you are in the back country you are on your own, and that
requires some skill and thoughtful planning. Backcountry
camping requires a permit, which can be obtained at any
park ranger station. Much of the terrain in Dinosaur is
rugged. Sandstone breaks easily, and the sand grains can
act like ball bearings under boots. Watch your step near
A CAMPSITE: We
like to imagine ourselves traveling through virgin country,
and the sight of an obviously used camp destroys that
vision. Tent trenches, fire scars on boulders, fire
circles, and litter are some of the ways a campsite
becomes ghetto-like. Don't contribute to the problem.
Select a campsite well away from developed areas, at
least 1/4 mile from roads or cultural sites. During
the summer camping in the inner river canyons is restricted.
All of the Cub Creek area, and all of Jones Hole Creek
except the established site at Ely Creek, are closed
biodegradable soap, and use it away from water sources.
With the exception of the Green and Yampa rivers, never
bathe or wash clothes or dishes in a water source. Carry
at least 1 gallon of water per person per day in the
summer. Water is scarce in some areas of the park. All
untreated water should be considered polluted by the
microscopic organism Giardia, which causes diarrhea,
cramps, and other unpleasant symptoms. The most certain
method to treat water is to boil it for 3 to 5 minutes.
Chemical disinfectants are not considered effective.
Filtering systems must remove particles as small as
one micron in diameter to be effective.
you carry it in, carry it out, including cigarette butts
and organic material. Apple cores and orange peels do
not add anything to the desert environment, they attract
skunks and insects, and make wildlife into pests. Eating
and food preparation areas are particular concern. Pick
up and properly dispose of all scraps you have dropped.
Pack out litter that inconsiderate other visitors have
waste decomposes very slowly in the desert and is a major
cause of waterborne diseases. In areas without toilets,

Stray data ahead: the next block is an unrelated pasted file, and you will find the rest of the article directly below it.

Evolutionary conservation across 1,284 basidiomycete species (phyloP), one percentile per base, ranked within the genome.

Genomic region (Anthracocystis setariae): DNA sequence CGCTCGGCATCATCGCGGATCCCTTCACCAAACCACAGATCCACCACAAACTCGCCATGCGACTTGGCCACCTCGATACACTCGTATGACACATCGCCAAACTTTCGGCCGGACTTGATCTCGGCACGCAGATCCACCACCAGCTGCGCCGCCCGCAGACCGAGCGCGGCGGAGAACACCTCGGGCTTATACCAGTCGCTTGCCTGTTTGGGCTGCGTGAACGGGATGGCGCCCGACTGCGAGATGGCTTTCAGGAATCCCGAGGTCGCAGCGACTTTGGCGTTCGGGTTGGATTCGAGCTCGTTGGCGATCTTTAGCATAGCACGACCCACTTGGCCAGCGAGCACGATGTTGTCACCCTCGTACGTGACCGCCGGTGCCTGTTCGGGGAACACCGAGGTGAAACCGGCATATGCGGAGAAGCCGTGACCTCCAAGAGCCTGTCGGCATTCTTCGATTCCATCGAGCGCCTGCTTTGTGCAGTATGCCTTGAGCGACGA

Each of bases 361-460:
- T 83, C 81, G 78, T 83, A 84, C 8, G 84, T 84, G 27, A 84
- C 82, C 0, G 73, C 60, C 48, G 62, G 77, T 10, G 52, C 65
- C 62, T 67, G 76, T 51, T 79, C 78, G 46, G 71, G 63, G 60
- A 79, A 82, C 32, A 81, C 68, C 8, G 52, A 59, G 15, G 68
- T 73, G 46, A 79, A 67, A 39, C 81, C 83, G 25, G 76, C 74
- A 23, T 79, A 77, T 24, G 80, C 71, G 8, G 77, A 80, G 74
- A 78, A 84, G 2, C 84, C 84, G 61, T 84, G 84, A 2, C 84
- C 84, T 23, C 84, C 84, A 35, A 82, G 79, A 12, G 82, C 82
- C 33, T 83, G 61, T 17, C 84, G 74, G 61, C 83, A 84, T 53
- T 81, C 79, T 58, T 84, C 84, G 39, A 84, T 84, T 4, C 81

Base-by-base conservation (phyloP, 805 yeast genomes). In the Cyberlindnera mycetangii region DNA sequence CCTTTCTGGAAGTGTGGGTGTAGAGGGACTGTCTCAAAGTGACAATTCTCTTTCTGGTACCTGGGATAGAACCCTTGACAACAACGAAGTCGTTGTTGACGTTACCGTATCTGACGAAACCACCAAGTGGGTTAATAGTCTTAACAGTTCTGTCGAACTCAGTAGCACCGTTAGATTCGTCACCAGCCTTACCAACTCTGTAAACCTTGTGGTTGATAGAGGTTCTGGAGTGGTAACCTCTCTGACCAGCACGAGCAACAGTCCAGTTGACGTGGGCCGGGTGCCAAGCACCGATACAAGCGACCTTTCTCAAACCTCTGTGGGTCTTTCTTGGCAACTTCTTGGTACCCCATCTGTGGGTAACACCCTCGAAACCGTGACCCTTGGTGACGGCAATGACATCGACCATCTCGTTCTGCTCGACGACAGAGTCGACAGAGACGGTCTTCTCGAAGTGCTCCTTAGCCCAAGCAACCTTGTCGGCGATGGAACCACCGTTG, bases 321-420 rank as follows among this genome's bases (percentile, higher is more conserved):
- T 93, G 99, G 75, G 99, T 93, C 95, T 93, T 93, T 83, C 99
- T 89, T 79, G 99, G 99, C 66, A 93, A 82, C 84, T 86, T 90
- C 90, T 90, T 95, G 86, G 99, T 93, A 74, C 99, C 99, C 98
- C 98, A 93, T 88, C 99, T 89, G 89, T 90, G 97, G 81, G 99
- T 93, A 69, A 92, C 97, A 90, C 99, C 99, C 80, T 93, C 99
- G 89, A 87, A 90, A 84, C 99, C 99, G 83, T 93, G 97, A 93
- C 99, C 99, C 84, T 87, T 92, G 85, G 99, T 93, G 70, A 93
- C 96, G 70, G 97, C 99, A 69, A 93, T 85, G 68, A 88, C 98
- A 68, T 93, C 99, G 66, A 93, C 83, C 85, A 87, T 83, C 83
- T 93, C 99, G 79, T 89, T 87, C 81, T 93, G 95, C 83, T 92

bury human waste by digging a 6-inch deep hole at least
300 feet from water and frequently used areas. Carry out
your toilet paper in ziploc bags. Animals and erosion
soon expose toilet paper, giving some areas a toilet-paper-bloom
appearance. Burning toilet paper has started wildfires--Do
Not Burn It.
remains of fires last for many years. River campgrounds
have received enough abuse to require river runners to
use fire pans and carry out charcoal. Indeed, firewood
gathering and campfires are restricted in some areas at
some times. If you build a fire, collect only down and
dead wood. Build a small fire, and locate it away from
burnable material. Never leave a fire unattended. Trees
grow extremely slowly here, and in some areas use has
exceeded the available down wood. Jones Hole and Ely Creek
are examples of this. For that reason fires are prohibited
at the Ely Creek Campsite. Fire charcoal is unsightly.
Carry out the residue of your fire to leave your site
as if no one had ever camped there.
can harass wildlife, bite or disturb other visitors, and
contribute to the degradation of the backcountry. Pets
are not allowed in the backcountry of Dinosaur.
have reports of well-meaning visitors killing snakes near
camp. A look at heavily used sites will disclose branches
broken from trees and shrubs for fires. Damage and vandalism
to archaeological sites and rock art panels continue.
Fish entrails and orange peels are common in some places.
Some trails show the mark or erosion from heavy use and
short cutting switchbacks. How can we reduce or eliminate
such impacts? Proper care of the backcountry starts with
attitude. Treat the backcountry with respect. Let us know
ways you discover to reduce impacts on the park. Perhaps
if we follow these rules we can preserve the backcountry
in a pristine manner without undue additional regulation.